1942 – the defence of the Kokoda Trail begins

It is one of Australia’s greatest military triumphs: a simple holding action across a narrow dirt trail that spanned the inhospitable mountains of the central spine of New Guinea. A much smaller Australian force aided by allied natives struck, fell back, harassed and repeated these steps against the might of the Japanese Army.

Although at almost every step the Australians gave ground, they slowed down the Japanese advance to a crawl, while nibbling away at their forces until the invaders’ supply lines were hopelessly over-extended – and until the Australians could be reinforced. The tide of battle swiftly reversed, but the retreat of the Japanese was much less a fighting retreat than that of the Australians had been.

Referenced in:

All the Fine Young Men — Eric Bogle

356 BCE — Alexander the Great is born

One of the greatest conquerors and military leaders the world has ever known was born in Pella, the capital of Macedon. His father was the king of Macedon, Philip II, and he himself was Alexander the Great. The genealogies of his parents were not merely royal – Philip claimed descent from Heracles, while his mother, Olympias, claimed descent from Achilles – and Alexander’s second cousin was the noted general Pyrrhus of Epirus.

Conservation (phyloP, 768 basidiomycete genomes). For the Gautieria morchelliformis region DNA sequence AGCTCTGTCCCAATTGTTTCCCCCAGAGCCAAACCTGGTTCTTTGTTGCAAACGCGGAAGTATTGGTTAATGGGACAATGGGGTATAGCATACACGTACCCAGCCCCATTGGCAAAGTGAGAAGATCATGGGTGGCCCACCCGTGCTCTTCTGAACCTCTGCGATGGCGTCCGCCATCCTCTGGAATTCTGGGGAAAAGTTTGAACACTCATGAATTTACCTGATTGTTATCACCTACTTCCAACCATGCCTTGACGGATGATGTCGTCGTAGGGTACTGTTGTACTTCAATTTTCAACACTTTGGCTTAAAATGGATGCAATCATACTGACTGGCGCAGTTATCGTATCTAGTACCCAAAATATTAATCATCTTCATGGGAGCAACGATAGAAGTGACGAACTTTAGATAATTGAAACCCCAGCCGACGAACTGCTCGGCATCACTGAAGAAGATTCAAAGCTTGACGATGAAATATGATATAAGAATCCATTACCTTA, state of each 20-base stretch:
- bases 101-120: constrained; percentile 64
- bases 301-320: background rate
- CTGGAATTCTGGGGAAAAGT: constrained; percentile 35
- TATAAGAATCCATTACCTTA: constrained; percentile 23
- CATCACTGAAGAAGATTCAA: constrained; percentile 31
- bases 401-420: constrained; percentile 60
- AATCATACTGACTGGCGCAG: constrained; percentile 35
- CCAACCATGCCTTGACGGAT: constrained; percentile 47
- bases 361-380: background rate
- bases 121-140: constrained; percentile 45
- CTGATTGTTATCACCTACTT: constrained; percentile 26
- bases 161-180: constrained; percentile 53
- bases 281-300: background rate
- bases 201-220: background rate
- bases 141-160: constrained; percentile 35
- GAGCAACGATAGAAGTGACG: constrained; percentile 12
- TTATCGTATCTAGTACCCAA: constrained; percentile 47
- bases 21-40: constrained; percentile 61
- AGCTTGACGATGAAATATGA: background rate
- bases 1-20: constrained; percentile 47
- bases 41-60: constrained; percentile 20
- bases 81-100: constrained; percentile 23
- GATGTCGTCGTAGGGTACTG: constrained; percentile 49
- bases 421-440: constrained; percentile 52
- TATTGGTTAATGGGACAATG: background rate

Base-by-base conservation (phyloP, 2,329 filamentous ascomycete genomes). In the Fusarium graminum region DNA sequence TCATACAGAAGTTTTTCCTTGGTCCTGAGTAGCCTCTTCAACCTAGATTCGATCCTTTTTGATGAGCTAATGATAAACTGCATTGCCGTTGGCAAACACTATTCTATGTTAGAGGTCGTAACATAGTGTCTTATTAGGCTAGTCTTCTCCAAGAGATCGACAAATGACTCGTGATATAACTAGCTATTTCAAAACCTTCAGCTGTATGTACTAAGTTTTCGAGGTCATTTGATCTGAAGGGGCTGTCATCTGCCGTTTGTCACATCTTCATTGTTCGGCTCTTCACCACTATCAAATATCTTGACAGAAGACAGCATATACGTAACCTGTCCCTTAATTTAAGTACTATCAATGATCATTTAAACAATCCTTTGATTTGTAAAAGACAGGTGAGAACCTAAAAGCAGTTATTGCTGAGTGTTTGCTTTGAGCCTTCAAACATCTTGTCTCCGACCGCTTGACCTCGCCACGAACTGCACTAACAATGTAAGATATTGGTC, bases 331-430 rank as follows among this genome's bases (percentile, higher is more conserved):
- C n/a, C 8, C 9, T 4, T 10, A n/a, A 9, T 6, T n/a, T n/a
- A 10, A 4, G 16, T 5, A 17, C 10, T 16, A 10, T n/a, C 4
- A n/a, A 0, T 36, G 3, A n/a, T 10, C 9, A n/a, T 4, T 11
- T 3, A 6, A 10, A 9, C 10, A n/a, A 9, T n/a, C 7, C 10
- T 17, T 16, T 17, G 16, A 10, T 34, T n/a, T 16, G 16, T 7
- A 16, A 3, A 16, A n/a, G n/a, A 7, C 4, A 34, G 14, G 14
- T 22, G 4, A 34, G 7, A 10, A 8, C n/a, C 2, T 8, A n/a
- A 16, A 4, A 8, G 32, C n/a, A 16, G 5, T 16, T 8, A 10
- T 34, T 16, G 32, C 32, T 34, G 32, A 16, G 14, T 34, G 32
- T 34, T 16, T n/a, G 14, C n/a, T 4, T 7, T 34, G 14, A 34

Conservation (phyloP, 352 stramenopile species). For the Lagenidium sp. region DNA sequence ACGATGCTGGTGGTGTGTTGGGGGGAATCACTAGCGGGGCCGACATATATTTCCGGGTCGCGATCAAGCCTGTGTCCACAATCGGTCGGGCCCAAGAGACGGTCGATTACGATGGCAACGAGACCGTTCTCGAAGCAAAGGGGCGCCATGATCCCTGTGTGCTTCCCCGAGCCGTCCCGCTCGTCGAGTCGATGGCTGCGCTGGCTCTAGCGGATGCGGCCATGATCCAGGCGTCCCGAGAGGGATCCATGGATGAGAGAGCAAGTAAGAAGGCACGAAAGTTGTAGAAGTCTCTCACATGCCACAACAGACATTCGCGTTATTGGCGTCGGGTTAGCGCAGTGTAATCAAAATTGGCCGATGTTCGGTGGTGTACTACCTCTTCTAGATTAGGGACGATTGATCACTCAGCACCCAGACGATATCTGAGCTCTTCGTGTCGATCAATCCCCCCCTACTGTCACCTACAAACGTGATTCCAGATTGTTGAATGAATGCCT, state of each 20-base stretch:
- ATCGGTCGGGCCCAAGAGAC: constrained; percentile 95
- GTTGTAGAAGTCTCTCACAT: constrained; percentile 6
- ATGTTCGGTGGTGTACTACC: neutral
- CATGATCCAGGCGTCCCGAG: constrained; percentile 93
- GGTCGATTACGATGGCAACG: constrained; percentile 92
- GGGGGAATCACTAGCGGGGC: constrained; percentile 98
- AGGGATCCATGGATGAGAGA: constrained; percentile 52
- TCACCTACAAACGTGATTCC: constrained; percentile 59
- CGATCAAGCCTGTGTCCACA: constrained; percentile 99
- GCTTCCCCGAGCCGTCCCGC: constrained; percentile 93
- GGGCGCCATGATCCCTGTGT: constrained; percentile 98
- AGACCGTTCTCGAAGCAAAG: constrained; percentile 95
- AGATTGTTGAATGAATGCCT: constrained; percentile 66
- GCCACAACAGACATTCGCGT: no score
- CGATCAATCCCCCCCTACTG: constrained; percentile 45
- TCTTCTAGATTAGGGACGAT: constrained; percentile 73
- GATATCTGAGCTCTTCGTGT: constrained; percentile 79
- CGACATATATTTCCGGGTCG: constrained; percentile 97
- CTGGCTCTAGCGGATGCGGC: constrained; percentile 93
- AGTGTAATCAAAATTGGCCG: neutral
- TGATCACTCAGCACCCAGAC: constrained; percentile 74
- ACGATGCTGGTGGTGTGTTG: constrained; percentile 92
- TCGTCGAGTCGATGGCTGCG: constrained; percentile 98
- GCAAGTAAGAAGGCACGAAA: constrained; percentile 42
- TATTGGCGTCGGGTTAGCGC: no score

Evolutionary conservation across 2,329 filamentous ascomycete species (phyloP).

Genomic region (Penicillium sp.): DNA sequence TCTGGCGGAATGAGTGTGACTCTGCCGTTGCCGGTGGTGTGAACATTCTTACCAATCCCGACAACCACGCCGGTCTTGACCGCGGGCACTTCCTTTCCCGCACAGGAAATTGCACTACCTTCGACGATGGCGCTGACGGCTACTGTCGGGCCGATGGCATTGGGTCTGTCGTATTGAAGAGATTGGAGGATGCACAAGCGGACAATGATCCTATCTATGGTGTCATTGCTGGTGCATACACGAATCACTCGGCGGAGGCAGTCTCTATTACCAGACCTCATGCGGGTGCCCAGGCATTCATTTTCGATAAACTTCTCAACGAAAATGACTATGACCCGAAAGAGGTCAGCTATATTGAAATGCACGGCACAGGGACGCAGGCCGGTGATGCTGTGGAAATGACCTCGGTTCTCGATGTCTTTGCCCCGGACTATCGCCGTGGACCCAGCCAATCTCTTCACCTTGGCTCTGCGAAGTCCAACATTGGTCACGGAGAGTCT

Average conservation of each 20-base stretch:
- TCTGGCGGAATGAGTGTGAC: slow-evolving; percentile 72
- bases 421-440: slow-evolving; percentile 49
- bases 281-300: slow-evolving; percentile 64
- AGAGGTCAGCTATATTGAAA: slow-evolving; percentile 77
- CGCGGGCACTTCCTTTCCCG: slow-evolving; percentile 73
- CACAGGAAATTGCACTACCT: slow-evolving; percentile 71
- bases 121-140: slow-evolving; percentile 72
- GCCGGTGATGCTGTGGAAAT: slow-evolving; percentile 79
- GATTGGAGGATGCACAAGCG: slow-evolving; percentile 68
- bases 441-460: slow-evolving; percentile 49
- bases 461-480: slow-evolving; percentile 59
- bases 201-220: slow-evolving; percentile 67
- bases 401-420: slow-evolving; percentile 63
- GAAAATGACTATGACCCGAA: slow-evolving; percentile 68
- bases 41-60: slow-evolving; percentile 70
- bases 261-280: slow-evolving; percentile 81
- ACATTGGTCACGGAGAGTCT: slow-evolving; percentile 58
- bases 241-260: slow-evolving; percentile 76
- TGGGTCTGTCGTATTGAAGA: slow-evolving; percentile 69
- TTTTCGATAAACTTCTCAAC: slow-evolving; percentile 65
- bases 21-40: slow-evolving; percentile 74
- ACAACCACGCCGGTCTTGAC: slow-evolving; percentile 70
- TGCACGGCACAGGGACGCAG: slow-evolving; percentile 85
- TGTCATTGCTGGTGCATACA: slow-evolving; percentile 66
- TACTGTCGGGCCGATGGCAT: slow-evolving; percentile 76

He was raised as a noble’s son, and taught the arts of his class and sex – which naturally included warfare. From the ages of 13 to 16, he was tutored by the philosopher Aristotle, after which he served as his father’s regent while his father was absent pursuing military conquests. After Philip’s death and Alexander’s own accession to the throne of Macedon at the age of 20, Alexander began what would become one of the greatest conquests the world had ever seen.

Referenced in:

Alexander the Great — Iron Maiden

1965 – Bob Dylan releases “Like A Rolling Stone”

Although the world is full of songs inspired by stories, few songs can claim to be the remains of one. But Like A Rolling Stone is one that can. Extracted from a short story Dylan wrote, and which he describes as “20 pages of vomit“, the song is about alienation – although whose alienation remains a matter of some debate. (The leading candidates are Edie Sedgwick, Joan Baez and Dylan himself.)

Despite being six minutes long, it was released as a single, and rose to #2 on the American charts, making it Dylan’s biggest hit to that time. (It was beaten out of the top spot by “Help”.) The song marks Dylan’s first use of electric guitar in his music, and thus represents his shift from his folk roots to a more pop sound. Not coincidentally, it also marks the point from which he became a part of the cultural mainstream, albeit remaining an iconoclastic and dissenting part of it.

The song was first performed live by Dylan at the Newport Folk Festival in 1965. Since then, it has been covered by numerous artists, including Jimi Hendrix and the Rolling Stones. In 2004, Rolling Stone magazine proclaimed the song, with its characteristic restraint, “the greatest song of all time.”

Referenced in:
That Says It All – Duncan Sheik